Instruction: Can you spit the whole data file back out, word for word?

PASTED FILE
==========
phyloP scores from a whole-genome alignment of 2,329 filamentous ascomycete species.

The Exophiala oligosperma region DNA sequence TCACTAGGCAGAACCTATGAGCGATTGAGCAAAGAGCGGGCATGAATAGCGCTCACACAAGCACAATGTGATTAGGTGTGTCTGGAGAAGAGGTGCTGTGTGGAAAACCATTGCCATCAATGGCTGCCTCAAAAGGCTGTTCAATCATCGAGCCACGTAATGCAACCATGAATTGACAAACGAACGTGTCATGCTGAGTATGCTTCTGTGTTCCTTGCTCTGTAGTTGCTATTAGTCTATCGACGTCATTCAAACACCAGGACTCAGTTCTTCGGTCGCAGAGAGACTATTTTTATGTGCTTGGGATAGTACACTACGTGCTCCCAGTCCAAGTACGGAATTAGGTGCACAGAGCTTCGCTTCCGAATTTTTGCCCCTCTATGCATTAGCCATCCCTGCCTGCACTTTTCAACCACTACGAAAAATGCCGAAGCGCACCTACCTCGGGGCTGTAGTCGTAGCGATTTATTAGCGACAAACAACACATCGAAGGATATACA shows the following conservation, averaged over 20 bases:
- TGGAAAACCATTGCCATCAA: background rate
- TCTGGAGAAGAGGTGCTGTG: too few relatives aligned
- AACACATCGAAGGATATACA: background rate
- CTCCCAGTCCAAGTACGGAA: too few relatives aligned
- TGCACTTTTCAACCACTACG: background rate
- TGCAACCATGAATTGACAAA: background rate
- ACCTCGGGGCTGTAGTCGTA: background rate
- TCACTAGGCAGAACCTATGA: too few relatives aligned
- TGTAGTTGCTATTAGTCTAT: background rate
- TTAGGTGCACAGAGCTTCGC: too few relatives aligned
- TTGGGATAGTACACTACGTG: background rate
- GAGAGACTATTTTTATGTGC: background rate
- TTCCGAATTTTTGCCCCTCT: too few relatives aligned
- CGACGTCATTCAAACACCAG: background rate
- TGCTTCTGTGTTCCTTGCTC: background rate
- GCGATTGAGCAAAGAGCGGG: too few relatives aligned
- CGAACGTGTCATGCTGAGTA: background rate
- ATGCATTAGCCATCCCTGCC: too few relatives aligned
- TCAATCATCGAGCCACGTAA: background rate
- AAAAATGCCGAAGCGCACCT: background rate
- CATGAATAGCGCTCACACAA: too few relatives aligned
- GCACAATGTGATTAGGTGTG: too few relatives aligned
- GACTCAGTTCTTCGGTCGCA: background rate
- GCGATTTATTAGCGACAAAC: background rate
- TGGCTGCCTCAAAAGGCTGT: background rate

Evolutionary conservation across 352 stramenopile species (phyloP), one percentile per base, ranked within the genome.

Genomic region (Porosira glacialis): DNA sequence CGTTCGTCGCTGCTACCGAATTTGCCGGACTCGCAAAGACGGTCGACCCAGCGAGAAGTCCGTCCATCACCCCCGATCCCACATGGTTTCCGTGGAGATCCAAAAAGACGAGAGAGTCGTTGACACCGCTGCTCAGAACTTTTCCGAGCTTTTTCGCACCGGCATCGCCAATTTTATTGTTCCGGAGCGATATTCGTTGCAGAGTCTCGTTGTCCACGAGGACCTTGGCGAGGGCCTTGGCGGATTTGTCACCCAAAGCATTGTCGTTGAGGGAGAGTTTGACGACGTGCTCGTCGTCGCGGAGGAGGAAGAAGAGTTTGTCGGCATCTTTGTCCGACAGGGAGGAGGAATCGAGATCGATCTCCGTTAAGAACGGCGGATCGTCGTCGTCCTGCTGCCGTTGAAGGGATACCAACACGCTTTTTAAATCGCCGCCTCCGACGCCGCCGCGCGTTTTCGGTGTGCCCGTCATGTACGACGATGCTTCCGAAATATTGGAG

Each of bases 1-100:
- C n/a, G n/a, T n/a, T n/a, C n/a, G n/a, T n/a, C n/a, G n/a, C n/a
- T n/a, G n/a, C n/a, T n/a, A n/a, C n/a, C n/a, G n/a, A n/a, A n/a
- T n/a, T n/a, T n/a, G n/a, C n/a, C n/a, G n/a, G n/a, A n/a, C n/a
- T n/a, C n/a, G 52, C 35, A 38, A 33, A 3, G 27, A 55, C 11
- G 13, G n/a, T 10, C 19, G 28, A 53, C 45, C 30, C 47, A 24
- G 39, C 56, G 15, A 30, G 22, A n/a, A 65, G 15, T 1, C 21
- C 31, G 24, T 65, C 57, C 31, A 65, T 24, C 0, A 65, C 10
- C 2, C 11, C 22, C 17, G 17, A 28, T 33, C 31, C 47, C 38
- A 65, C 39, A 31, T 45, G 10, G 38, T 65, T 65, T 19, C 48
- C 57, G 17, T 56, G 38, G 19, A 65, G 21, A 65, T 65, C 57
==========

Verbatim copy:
phyloP scores from a whole-genome alignment of 2,329 filamentous ascomycete species.

The Exophiala oligosperma region DNA sequence TCACTAGGCAGAACCTATGAGCGATTGAGCAAAGAGCGGGCATGAATAGCGCTCACACAAGCACAATGTGATTAGGTGTGTCTGGAGAAGAGGTGCTGTGTGGAAAACCATTGCCATCAATGGCTGCCTCAAAAGGCTGTTCAATCATCGAGCCACGTAATGCAACCATGAATTGACAAACGAACGTGTCATGCTGAGTATGCTTCTGTGTTCCTTGCTCTGTAGTTGCTATTAGTCTATCGACGTCATTCAAACACCAGGACTCAGTTCTTCGGTCGCAGAGAGACTATTTTTATGTGCTTGGGATAGTACACTACGTGCTCCCAGTCCAAGTACGGAATTAGGTGCACAGAGCTTCGCTTCCGAATTTTTGCCCCTCTATGCATTAGCCATCCCTGCCTGCACTTTTCAACCACTACGAAAAATGCCGAAGCGCACCTACCTCGGGGCTGTAGTCGTAGCGATTTATTAGCGACAAACAACACATCGAAGGATATACA shows the following conservation, averaged over 20 bases:
- TGGAAAACCATTGCCATCAA: background rate
- TCTGGAGAAGAGGTGCTGTG: too few relatives aligned
- AACACATCGAAGGATATACA: background rate
- CTCCCAGTCCAAGTACGGAA: too few relatives aligned
- TGCACTTTTCAACCACTACG: background rate
- TGCAACCATGAATTGACAAA: background rate
- ACCTCGGGGCTGTAGTCGTA: background rate
- TCACTAGGCAGAACCTATGA: too few relatives aligned
- TGTAGTTGCTATTAGTCTAT: background rate
- TTAGGTGCACAGAGCTTCGC: too few relatives aligned
- TTGGGATAGTACACTACGTG: background rate
- GAGAGACTATTTTTATGTGC: background rate
- TTCCGAATTTTTGCCCCTCT: too few relatives aligned
- CGACGTCATTCAAACACCAG: background rate
- TGCTTCTGTGTTCCTTGCTC: background rate
- GCGATTGAGCAAAGAGCGGG: too few relatives aligned
- CGAACGTGTCATGCTGAGTA: background rate
- ATGCATTAGCCATCCCTGCC: too few relatives aligned
- TCAATCATCGAGCCACGTAA: background rate
- AAAAATGCCGAAGCGCACCT: background rate
- CATGAATAGCGCTCACACAA: too few relatives aligned
- GCACAATGTGATTAGGTGTG: too few relatives aligned
- GACTCAGTTCTTCGGTCGCA: background rate
- GCGATTTATTAGCGACAAAC: background rate
- TGGCTGCCTCAAAAGGCTGT: background rate

Evolutionary conservation across 352 stramenopile species (phyloP), one percentile per base, ranked within the genome.

Genomic region (Porosira glacialis): DNA sequence CGTTCGTCGCTGCTACCGAATTTGCCGGACTCGCAAAGACGGTCGACCCAGCGAGAAGTCCGTCCATCACCCCCGATCCCACATGGTTTCCGTGGAGATCCAAAAAGACGAGAGAGTCGTTGACACCGCTGCTCAGAACTTTTCCGAGCTTTTTCGCACCGGCATCGCCAATTTTATTGTTCCGGAGCGATATTCGTTGCAGAGTCTCGTTGTCCACGAGGACCTTGGCGAGGGCCTTGGCGGATTTGTCACCCAAAGCATTGTCGTTGAGGGAGAGTTTGACGACGTGCTCGTCGTCGCGGAGGAGGAAGAAGAGTTTGTCGGCATCTTTGTCCGACAGGGAGGAGGAATCGAGATCGATCTCCGTTAAGAACGGCGGATCGTCGTCGTCCTGCTGCCGTTGAAGGGATACCAACACGCTTTTTAAATCGCCGCCTCCGACGCCGCCGCGCGTTTTCGGTGTGCCCGTCATGTACGACGATGCTTCCGAAATATTGGAG

Each of bases 1-100:
- C n/a, G n/a, T n/a, T n/a, C n/a, G n/a, T n/a, C n/a, G n/a, C n/a
- T n/a, G n/a, C n/a, T n/a, A n/a, C n/a, C n/a, G n/a, A n/a, A n/a
- T n/a, T n/a, T n/a, G n/a, C n/a, C n/a, G n/a, G n/a, A n/a, C n/a
- T n/a, C n/a, G 52, C 35, A 38, A 33, A 3, G 27, A 55, C 11
- G 13, G n/a, T 10, C 19, G 28, A 53, C 45, C 30, C 47, A 24
- G 39, C 56, G 15, A 30, G 22, A n/a, A 65, G 15, T 1, C 21
- C 31, G 24, T 65, C 57, C 31, A 65, T 24, C 0, A 65, C 10
- C 2, C 11, C 22, C 17, G 17, A 28, T 33, C 31, C 47, C 38
- A 65, C 39, A 31, T 45, G 10, G 38, T 65, T 65, T 19, C 48
- C 57, G 17, T 56, G 38, G 19, A 65, G 21, A 65, T 65, C 57